I can give no better appreciation of his services than to quote from the resolution offered by Mr. Acker on that occasion: “for years with that rare excellence of judgment that was his alone, he selected the books that the Association should purchase and his sole aim was to build up a library worthy of this beautiful and prosperous city of homes, and to make it a library that would help cultivate good taste and fine character in our people. In his death the Board of Managers lost its most valuable member and the library’s truest friend and most faithful worker. We may elect his successor but we cannot fill his place.

One member of the present Board of Managers has been actively connected as an officer of the Association of a member of the Board since the second year of its existence. We wish to commend James W. Burnham for 42 consecutive years of faithful attendance. Of the present Board of Managers Mr. Etz has been a member since 1880, Mr. Robinson since 1881, Mr. Acker since 1898, Mrs. Koyle and Mrs. Wakeman since 1907, Mr. Rehn since 1908, Miss Riley since 1909, Mr. Bennett, who has served as Secretary of the Association since 1900, was elected a member of the Board in 1910. Former members of the Board of Managers living in the city are I.W. Near, first chairman: 1868 to 1870, J.E.B. Santee, 1875 to 1910, W.H. VanDusen, 1879 to 1909.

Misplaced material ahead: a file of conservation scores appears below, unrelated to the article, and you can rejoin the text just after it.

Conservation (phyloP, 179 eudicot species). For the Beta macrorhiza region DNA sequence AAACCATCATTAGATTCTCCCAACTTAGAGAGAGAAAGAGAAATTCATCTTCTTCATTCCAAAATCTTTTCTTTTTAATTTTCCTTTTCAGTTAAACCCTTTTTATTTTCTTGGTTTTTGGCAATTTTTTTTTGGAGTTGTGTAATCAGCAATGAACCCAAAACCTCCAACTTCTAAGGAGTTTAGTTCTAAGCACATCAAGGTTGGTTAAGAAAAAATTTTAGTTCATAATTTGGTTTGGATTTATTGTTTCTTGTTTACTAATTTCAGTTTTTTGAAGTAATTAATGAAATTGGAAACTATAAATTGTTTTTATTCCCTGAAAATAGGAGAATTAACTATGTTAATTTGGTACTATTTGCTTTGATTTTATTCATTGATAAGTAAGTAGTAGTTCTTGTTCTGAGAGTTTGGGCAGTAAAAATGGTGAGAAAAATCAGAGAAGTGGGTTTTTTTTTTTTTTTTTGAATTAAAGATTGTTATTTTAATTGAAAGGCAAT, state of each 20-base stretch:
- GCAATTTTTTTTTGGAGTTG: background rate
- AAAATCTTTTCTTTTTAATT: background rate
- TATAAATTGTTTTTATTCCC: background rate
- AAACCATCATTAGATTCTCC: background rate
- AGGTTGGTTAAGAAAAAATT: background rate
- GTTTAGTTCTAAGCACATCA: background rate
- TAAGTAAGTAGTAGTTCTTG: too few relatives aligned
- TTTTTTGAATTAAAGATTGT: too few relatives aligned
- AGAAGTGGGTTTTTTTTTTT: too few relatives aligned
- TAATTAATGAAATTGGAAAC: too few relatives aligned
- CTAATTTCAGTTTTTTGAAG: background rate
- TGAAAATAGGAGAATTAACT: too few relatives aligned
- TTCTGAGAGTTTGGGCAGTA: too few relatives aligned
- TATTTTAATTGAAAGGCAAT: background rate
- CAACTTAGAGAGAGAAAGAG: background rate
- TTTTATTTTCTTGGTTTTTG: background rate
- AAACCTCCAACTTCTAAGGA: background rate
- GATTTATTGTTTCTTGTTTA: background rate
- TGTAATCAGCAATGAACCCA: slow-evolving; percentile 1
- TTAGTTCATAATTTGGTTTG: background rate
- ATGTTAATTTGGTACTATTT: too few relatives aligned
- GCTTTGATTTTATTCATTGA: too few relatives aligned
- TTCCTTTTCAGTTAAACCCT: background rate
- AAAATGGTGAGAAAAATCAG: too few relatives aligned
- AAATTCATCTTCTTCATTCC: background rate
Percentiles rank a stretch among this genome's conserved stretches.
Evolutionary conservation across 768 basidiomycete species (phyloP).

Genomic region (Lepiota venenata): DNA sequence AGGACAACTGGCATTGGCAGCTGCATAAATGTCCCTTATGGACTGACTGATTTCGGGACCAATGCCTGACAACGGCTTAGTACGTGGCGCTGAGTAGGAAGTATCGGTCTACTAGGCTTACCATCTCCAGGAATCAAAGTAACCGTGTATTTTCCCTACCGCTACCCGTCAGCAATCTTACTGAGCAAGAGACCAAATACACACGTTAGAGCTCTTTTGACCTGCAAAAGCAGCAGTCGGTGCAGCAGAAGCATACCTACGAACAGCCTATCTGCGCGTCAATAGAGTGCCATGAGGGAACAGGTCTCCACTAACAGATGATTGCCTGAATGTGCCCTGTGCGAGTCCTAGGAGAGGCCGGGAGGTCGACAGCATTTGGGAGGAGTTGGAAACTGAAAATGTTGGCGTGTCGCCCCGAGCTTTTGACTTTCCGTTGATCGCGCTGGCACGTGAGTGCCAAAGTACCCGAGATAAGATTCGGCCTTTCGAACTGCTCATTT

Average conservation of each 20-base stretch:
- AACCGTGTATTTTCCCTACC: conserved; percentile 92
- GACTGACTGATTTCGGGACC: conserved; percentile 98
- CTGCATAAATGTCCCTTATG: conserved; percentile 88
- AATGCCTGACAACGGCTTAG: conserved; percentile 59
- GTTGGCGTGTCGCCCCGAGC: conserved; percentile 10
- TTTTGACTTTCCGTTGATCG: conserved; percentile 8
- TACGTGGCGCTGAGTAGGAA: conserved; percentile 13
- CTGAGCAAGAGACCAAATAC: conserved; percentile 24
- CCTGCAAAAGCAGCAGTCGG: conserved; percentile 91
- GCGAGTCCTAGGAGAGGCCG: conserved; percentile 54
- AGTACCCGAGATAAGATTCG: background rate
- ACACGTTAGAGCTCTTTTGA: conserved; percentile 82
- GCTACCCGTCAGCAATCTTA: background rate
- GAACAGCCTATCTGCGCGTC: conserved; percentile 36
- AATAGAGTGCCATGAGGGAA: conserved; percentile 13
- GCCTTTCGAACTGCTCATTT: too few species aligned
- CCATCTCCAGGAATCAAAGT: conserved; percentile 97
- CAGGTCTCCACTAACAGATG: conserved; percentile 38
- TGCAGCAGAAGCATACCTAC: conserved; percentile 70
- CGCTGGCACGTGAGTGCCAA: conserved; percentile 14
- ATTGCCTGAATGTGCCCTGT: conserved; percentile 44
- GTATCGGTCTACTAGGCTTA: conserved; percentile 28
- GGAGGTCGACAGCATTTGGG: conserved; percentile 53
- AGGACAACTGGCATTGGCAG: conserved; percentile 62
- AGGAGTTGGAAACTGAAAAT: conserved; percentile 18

There have been many small donations to the Library in the course of its existence but the gift of $800 by Mr. and Mrs. C.W. Etz to found a Children’s Library as a memorial to their son, is the most generous in amount and in filling a long felt want in our Library equipment, meets with the deep appreciation of the board.

The remarkable fact that this beautiful building has been completed strictly according to specifications with the new furnishings in such complete harmony and with the amount appropriated by Mr. Carnegie is largely due to the faithful, daily supervision of the present Chairman of the Board, Mr. G.T. Rehn.

Over the mantel in the main reading room we intend to place a tablet commemorating the gift of Andrew Carnegie and of the Hornell Library Association to the City of Hornell; a tablet similar to the one placed by Mr. and Mrs. Etz in the Children’s room.